The small Austrian resort of Ischgl, nestled in the Alps, has long been popular with tourists for its miles of pistes and lively apres-ski scene.
But the tourist hotspot has gained notoriety for a different reason after being accused of failing to halt the initial spread of Covid-19 across Europe.
Now branded Europe’s ground zero, more than 6,000 people from 44 different countries have lodged a class action against the country, claiming the resort was warned it had a problem with Covid-19 but failed to act until it was too late.
"A year ago, Ischgl was a super spreader area for the Covid-19 virus," lawyer Peter Kolba, who runs the Consumer Protection Association (VSV), told The National.
“We have got reports from more than 6,000 victims all over the world from 44 countries, from every continent. The majority have come from Germany, with 4,000 victims. Most had been in the resort in the second week of March.
“On March 13 last year, the imposition of a quarantine over the Paznaun valley in Tyrol, Austria, sank the area into chaos. It led to thousands of infected people being distributed across Europe.
“We think their infections could have been prevented if the resort had been closed. The administration made a big mistake and we are now filing actions against the state of Austria."
The actions could see €100,000 ($117,000) paid in damages to the relatives of those who died and €12,000 ($14,313) to others who were infected.
VSV is dealing with almost 4,000 cases in Germany, 798 in the Netherlands, 223 in Britain, 156 in Switzerland and other nations, including the UAE, the US, Canada, Cambodia and Zimbabwe.
Austria was warned by Iceland on March 1 that a number of its citizens had been infected after returning from Ischgl, which has just 1,600 permanent residents, but it took a further 13 days for authorities to close the resort.
When it finally shut its doors, it was with such urgency that it gave tourists only hours to depart.
That led to thousands of people piling into buses from the resort to the airport, the roads becoming gridlocked, and skiers stuck on crowded public transport in seven-hour queues trying to leave on the last planes.
“In the most terrible cases we are dealing with people [that] died or were very ill due to the infection and they caught it because there was a delay in closing the apres-ski bars and the whole ski village,” Mr Kolba said.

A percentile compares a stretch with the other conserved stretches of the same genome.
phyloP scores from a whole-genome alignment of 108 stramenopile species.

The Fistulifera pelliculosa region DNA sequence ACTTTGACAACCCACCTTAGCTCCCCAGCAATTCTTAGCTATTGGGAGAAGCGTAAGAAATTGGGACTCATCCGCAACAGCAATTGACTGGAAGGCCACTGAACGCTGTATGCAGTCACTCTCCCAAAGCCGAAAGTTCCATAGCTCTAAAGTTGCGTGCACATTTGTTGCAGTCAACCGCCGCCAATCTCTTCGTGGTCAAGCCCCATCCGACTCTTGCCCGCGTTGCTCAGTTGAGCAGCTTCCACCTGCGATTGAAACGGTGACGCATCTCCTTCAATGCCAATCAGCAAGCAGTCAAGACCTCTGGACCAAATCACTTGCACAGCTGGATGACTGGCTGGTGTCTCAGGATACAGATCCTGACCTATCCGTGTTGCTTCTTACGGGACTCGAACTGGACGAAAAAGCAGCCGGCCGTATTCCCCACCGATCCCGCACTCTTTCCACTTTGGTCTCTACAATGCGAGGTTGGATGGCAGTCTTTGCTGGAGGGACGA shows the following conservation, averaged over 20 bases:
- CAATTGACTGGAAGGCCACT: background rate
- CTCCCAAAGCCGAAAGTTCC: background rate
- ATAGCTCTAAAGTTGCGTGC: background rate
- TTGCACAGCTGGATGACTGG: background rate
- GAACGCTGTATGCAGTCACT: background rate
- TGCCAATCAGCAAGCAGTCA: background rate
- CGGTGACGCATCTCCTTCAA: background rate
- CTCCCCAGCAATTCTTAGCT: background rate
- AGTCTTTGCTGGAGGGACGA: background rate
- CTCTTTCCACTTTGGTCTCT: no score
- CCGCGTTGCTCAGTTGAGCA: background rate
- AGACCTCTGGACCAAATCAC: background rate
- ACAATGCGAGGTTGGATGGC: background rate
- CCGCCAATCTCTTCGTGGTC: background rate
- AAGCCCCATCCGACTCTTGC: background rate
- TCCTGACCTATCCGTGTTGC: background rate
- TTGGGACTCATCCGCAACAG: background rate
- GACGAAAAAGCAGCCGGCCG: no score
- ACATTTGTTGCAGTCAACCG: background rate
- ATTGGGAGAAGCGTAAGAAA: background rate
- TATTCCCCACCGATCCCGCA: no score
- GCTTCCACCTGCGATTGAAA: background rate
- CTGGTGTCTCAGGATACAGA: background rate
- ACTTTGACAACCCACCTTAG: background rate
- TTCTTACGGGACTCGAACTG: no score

"People have also lost money from being ill and quarantining. Three per cent of the people we represent were in hospital and 32 are the relatives of people who died because of the infection.
“It would have been better if they had shutdown a week before on the weekend of March 7 and 8.
“Austria was warned. It was not until a press conference on Friday, March 13, at 2pm that Austria announced Ischgl was in isolation, but it was not co-ordinated with the local administration and as a result people left the valley in a very chaotic way.
“It saw 10,000 leaving who were spread all over the world, most of them from Europe. If anybody was not infected during their last week they were when they left. Buses and taxis were stuck on the roads for hours and hours and people were squashed inside like sardines and at that time there were no orders to wear a mask.”
The infection is believed to have stemmed initially from an employee at the Kitzloch bar who fell ill with Covid-19 in late February.
However, the bar remained open until March 10 and the entire resort was only forced to close on March 13.
Austria’s health authority has now identified 'patient zero' as an Austrian waitress who started showing symptoms on February 8.
Authorities in Tyrol still dispute this and claim the first case appeared on March 7.
It was not until March 18 that officials extended the measures and ordered all 279 communities in Tyrol to isolate.
“It was a big mistake. Many tourists came home and infected people in their own countries,” Mr Kolba said.
“We know of cases where they infected their grandmas and grandfathers and also people who have died and they are not counted in this action. Our clients feel guilty themselves.
“The local Tyrol government on March 5 even made a press announcement that tourists from Iceland who were infected in the last week of February must have got infected on the plane going back. It is complete nonsense.”
The first legal proceedings against Austria are due to take place in Vienna’s Justice Palace next month.
"This is the start of an avalanche,” Mr Kolba said. “We are currently preparing about 100 further legal actions with legal expenses insurance and there are more daily.
“The first cases involve two widows, from Austria and Germany, whose husbands contracted Covid-19 in Ischgl, and two German citizens who have suffered long covid illnesses. The court is due to start hearing the cases in April and it will be a very important step in our fight for damages.
“In the summer of 2021, the VSV will also organise a collective action for victims who are not covered by legal protection.”
Ischgl and Tyrol have continued to deny mistakes were made.
"We implemented all regulations in a timely manner," Werner Kurz, the mayor of Ischgl, told German newspaper Der Spiegel.
Tyrol's health minister Bernhard Tilg has also denied that the ski season was closed too late or that tourists were allowed to leave the country in an uncontrolled manner.
"The authorities did everything right," he told Austrian broadcaster Österreichischer Rundfunk.
He attributed the spread to tourists who either carried it in or did not follow official guidance to return home.
An interim report commissioned by the government into the handling of the situation has made a series of recommendations, including the creation of a crisis management centre in Tyrol and the development of a community disaster plan.